An example of the many fine works by Bob Dickey.

I met Bob Dickey a few years ago and identified him immediately as an artist. Dickey can be in a room full of people, all of them milling about, all immersed in their conversations about what it is they do for a living, or where they plan to vacation, and there will be Dickey : entranced by a certain slant of light coming through a living room window and illuminating a vase. He’ll be swept away by the aesthetics of a seemingly ordinary moment the rest of us might not even notice. In other words, Dickey always has time for the beautiful and fascinating, and his dream is to record these moments for the rest of us to enjoy.

All artists have their muses, and Dickey’s is Santa Barbara, and, more particularly, the wine industry here. It’s as if they were made for each other; Dickey finds inspiration in every corner of our county and in every vineyard conceivable. Santa Barbara is rife with the kind of raw materials that inspire Dickey. When I asked him to identify what it is about Santa Barbara that he loves, he couldn’t help but wax poetic and rhapsodic.

“First, there’s the beauty,” he said. “The colors, the shapes, the contrasts, and, especially, the textures: big boulders against sand and surf; delicate bougainvillea flowers with treacherous spikes against the rough white adobe; the curves and colors of tile roofs; arches creating light/dark contrasts in the Mediterranean-style buildings. In the wine country itself, the rolling hills, dotted with oak trees; undulating vineyards with rows disappearing over a hill, like a viticultural rollercoaster; clusters of sauvignon blanc catching the morning sun and multicolored fall leaves catching the setting sun; barns developing character as they weather in the elements.

“Then there are the shapes and textures of winemaking: clusters of smooth grapes being dumped into bins; stacks of textured barrels with the smell of yeast and wine; and the sensuousness of the bottling line as the bottles proceed through the filling, corking, and labeling machine as if to a minuet,” Dickey continued. “Those images just scream to be recorded, either as photos or as paintings. They sometimes rush over me, giving me the sense of standing under a waterfall. I love being immersed in this.”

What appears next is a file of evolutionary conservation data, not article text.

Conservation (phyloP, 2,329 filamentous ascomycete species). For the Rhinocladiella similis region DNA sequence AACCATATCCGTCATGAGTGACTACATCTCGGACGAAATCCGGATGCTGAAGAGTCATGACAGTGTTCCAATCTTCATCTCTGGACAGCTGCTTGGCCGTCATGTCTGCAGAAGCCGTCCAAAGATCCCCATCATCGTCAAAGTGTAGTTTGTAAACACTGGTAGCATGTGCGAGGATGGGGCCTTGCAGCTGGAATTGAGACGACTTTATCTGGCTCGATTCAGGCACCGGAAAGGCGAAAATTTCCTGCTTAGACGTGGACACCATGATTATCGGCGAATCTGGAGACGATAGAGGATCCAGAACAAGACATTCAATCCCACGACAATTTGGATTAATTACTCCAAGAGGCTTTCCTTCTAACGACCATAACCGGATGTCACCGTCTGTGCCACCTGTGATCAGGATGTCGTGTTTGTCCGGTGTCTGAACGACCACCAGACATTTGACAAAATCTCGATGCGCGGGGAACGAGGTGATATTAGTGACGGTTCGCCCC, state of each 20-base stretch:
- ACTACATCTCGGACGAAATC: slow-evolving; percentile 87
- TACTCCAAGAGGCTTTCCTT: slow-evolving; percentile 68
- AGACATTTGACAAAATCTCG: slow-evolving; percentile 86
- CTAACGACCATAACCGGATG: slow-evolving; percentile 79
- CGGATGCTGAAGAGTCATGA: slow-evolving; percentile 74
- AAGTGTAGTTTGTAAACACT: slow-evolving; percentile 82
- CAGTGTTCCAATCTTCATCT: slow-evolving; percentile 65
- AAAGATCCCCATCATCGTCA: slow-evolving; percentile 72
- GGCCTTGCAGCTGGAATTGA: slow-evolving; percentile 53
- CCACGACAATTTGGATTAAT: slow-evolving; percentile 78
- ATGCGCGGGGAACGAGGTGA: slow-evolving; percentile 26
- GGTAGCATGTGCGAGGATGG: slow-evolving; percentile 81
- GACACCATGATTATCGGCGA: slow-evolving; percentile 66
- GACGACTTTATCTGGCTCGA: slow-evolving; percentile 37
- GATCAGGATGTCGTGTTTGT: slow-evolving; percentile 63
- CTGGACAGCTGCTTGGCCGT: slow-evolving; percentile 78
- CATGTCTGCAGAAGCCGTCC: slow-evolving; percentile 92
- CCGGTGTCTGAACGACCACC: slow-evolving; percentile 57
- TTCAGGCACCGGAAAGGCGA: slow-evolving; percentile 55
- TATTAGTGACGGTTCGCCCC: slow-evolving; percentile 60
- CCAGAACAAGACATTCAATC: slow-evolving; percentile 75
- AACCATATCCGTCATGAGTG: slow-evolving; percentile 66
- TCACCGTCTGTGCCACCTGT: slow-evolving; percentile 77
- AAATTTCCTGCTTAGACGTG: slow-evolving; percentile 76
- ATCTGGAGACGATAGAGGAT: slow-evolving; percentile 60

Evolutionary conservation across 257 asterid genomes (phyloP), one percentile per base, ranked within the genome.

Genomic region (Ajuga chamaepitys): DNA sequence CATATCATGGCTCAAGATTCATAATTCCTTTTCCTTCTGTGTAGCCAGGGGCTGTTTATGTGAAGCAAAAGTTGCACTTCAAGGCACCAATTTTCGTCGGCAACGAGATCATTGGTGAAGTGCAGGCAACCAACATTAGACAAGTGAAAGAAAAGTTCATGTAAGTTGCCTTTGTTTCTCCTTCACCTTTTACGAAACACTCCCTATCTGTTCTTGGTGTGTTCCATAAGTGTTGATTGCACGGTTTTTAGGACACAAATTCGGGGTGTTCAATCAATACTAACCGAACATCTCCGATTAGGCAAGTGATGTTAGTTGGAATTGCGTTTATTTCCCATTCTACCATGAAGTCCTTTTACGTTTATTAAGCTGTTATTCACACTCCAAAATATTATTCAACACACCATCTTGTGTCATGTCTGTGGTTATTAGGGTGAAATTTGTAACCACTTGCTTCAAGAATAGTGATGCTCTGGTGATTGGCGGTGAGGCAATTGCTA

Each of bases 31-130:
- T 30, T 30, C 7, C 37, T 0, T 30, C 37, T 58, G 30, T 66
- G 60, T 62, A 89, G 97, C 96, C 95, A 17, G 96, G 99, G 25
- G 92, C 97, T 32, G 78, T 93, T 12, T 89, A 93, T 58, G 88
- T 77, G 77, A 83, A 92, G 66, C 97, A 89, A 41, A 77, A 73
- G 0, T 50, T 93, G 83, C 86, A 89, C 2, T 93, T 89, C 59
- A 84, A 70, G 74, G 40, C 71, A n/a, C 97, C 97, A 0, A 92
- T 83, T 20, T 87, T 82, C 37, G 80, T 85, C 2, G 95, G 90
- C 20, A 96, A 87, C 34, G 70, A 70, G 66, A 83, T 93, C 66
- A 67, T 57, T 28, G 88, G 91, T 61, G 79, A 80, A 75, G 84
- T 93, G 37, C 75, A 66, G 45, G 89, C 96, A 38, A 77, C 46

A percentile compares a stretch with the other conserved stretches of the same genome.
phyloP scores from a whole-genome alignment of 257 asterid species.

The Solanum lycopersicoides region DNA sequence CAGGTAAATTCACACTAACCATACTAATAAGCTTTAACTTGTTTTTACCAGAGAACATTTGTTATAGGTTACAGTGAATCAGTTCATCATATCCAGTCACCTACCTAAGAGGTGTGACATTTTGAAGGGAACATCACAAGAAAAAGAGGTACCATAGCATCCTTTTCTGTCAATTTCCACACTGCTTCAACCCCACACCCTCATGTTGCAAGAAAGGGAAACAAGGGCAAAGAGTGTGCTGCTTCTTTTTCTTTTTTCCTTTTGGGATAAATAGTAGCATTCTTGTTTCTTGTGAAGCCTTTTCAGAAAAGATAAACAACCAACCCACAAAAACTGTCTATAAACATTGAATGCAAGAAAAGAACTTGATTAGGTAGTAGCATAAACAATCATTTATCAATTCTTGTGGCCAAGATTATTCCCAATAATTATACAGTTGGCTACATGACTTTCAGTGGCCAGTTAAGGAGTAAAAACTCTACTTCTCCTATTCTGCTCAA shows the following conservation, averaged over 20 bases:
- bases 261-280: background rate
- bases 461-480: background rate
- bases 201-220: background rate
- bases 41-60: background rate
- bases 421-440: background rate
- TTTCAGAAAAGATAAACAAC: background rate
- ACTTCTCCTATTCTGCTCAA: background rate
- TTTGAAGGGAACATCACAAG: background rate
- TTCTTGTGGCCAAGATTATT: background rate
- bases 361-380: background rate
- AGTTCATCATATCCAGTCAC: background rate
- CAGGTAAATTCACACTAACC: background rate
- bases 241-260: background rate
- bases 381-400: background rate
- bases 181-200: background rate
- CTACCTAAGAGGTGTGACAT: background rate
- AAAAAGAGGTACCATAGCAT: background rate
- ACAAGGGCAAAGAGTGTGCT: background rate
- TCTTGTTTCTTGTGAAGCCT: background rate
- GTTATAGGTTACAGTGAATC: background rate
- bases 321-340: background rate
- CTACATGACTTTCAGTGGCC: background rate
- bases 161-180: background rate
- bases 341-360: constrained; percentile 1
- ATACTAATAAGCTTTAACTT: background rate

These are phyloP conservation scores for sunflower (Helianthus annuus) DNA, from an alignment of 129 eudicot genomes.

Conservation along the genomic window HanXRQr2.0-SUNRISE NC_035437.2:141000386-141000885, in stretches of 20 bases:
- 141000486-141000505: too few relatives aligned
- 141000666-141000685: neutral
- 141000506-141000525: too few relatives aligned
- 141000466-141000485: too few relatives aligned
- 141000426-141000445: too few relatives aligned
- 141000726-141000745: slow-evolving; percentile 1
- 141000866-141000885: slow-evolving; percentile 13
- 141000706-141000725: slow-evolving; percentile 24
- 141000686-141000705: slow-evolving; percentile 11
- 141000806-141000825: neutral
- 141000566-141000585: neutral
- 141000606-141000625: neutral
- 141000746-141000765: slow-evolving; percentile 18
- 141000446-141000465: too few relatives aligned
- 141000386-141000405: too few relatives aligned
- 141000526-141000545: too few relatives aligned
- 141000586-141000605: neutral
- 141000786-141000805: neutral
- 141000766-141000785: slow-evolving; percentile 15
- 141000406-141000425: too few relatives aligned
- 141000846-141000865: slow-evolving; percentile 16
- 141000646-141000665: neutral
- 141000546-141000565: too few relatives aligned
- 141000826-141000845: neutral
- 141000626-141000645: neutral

In the interest of full disclosure, Dickey and I are in a wine tasting group together called the Wine Profilers. We meet periodically and discuss wines from around the world with our mutual friend, Gabe Saglie, and other friends and wine lovers from the area. Often, during our tastings, Dickey walks quietly around the table full of empty and near-empty wine glasses and bottles, and snaps photos of them, sometimes picking up a bottle and setting it down next to a burning candle.

Dickey not only loves to taste and learn about wine, but he allows it to inform him and his work in a way that is very intimate and personal. “I’ve consulted in other industries and have often been involved with projects creating excitement,” said Dickey. “But in our local wine industry, there’s a passion that I think is more typical of what artists and musicians must have when creating something spectacularly original. And it’s expressed also in the lovingness and friendliness of the players.

“It’s fun to be included in that passion and love whether it’s in the vineyards, the winery, or at a wine-related event,” he continued. “I like trying to paint those images in a way that portrays what I sensed and felt, as well as what I saw. That might require additions or subtractions, changing colors, or adding textures, lighting, or shadows until I see on the screen the feeling in my head. When it works, it’s great. When it doesn’t-I put it in a folder for a possible later review. And start on a new one.”

A visit to Dickey’s Web site ( is merely an introduction to his work, but it’s a thorough and thoughtful one, and presents an artist with a sweeping vision that expresses itself in several different mediums.


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